Political editor WALTER CRONXITE on backing for Croydon North’s centrist MP from a surprising source
Steve Reed OBE must have had a relaxed weekend after he received a ringing endorsement of his position as MP for Croydon North from the local branch of … Momentum.
Amid all the angst caused over the weekend by Streatham centrist MP Chuka Umunna using a Progress platform to demand that Jeremy Corbyn “call off the dogs” over votes of no confidence and possible reselection for Blairite MPs, Reed has been assured locally that there is no intention to deselect him.
Reed, the former vice-chairman of Progress, the Blairite party-within-a-party, has not had to face a vote of local party members since he was narrowly selected by the Croydon North CLP in 2012.
Momentum’s local branch’s declaration of solidarity is likely to boost Labour’s chances if Croydon goes to the polls in another snap General Election, something which is being predicted by senior national Labour politicians.
Chris Williamson, the Derby MP and loyal supporter of Jeremy Corbyn, is expected to address a packed meeting at Ruskin House tonight as part of a “Democracy Roadshow”, where support is being sought for a change to Labour Party rules to ensure greater accountability to the membership by sitting MPs.
“Even the chair of Jeremy’s allotment society has to stand for election every year,” Williamson has said.
This morning, on Twitter, Williamson wrote: “Grassroots Labour Party members are not ‘attack dogs’ and the support for #OpenSelection is gaining momentum because it is a bottom-up campaign.”
He later confirmed that the roadshow would be at Ruskin House tonight, “promoting democracy inside the Labour Party to help to ensure that Jeremy Corbyn is our next prime minister”, adding the hashtag #ChangeIsComing.
Yet while Corbyn and his policies of “For The Many, Not The Few” have massive support among the Labour rank and file, with membership soaring to more than 550,000, there has been a concerted campaign to undermine the leader from his own back benches in Parliament.
Croydon is just the latest stop in south London for Williamson’s roadshow, following visits last week to Southwark and Streatham, where Blairite MPs such as Neil Coyle (Bermondsey and Old Southwark) and Umunna have been feeling the heat from grassroots members who are angry at the MPs’ overt disloyalty to the leadership of Corbyn.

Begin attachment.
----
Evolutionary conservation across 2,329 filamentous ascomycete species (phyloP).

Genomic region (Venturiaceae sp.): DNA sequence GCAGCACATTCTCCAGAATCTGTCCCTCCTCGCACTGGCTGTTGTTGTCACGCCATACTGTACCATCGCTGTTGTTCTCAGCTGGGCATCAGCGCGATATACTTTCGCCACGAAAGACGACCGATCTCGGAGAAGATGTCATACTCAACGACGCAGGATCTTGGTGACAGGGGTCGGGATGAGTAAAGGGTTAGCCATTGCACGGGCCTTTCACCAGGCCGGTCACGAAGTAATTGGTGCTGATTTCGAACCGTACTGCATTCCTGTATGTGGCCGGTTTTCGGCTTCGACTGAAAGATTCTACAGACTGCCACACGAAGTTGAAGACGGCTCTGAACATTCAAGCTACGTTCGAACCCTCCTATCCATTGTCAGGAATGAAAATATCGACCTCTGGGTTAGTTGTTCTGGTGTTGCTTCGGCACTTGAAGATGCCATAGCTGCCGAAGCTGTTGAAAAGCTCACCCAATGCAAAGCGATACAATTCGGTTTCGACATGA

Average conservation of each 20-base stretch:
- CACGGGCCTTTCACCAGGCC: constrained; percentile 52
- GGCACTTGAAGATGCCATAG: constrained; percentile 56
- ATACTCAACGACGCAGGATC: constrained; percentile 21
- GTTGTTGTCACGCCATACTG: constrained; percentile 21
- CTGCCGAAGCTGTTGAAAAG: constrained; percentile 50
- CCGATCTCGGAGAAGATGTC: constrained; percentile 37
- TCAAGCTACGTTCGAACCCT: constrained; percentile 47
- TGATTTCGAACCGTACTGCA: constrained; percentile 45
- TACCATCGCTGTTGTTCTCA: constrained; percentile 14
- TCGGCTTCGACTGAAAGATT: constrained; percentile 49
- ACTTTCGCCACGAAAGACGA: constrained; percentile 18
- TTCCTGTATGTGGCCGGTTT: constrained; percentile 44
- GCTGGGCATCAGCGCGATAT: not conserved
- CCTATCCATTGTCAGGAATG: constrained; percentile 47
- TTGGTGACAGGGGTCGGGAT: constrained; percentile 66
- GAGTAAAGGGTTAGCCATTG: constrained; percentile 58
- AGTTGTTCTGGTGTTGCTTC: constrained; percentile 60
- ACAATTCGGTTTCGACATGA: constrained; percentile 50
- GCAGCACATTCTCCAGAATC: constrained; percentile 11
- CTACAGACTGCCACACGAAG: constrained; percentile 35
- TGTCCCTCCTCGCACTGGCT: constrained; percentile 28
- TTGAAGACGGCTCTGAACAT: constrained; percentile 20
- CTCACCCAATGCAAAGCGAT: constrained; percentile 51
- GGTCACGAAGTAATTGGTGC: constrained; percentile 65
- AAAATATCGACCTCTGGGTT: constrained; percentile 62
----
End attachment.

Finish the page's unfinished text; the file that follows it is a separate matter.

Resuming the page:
In 2016, Reed was among the first members of Corbyn’s shadow team at Westminster to follow Hilary Benn and resign their jobs, in a failed effort to force the party leader out of his post.
Reed, together with Tony Newman, the leader of Croydon Council, then openly backed the leadership challenge mounted by Owen Smith.
Momentum was formed soon after Corbyn became Labour leader, with the intention of supporting the Islington MP and his policies, many of which have been framed by shadow chancellor John McDonnell and adviser, Croydon resident Andrew Fisher, who in 2015 was himself the target of a Progress purge in his local constituency party.
Yet before the weekend, Croydon Momentum appeared to try to wash their hands of Williamson’s Democracy Roadshow at Ruskin House.
On Twitter, they stated that they wanted to make it clear that “whilst we are in favour of mandatory reselection as a point of basic democracy”, they were not seeking to deselect Reed.
“We aren’t and we didn’t even organise this event,” someone tweeted from the Croydon Momentum account.
For good measure, they pointed out that Ruskin House is not in the Croydon North constituency. It is an odd qualification to emphasise, since Momentum in Croydon has been organised on a borough-wide basis, with many of its meetings held at… Ruskin House.
Croydon Momentum’s efforts to distance itself from even the merest suggestion that it might have a different outlook to that of a leading member of Progress risks putting it out of step with the organisation nationally. The national Momentum organisation came out in favour of mandatory MP re-selection only last week.
It seems most likely that Croydon Momentum may have been swayed by one or two influential members who have recently had cause to thank council leader Tony Newman for preferment at the Town Hall.
Having observed the campaigning power of Momentum on behalf of Sarah Jones in her successful efforts to become Croydon Central MP – launched by a visit to the town centre by Jeremy Corbyn – Newman has since made it his mission to embrace Momentum members into paid roles on the council.
It appears to have done the job, blunting their radicalism pretty quickly with a bit of extra ready cash.
The Momentum group has just four or five out of Labour’s 41 Croydon councillors, and they have been well-courted by Newman, using tens of thousands of pounds of public money through the allowances system.
After four years in the wilderness, her talents ignored by Newman on the Town Hall back benches, Jane Avis, pictured right, found herself promoted to the heavyweight role at the council, covering Adult Services, paying her £45,168 a year. Some Labour councillors believe that Avis ought to have had that role since 2014 – but that was before the arrival of Corbyn, when Avis’s more radical politics were unpalatable to Newman and his Blairite Gang of Four, and he did not need to placate the growing influence of the left of his party.
A new councillor and Momentum leading light, Niroshan Sirisena was quickly found a deputy cabinet job when elected in May, and the £21,595 in allowances that goes with it.
And Andrew Pelling was put back into his pension committee chair role (£20,492 pa) after being sacked in December for having expressed worries that the council’s music venue licensing policy was discriminatory against black musicians.
Seems that in Croydon, cash manages to achieve exactly what Streatham’s under-threat Umunna was asking for.
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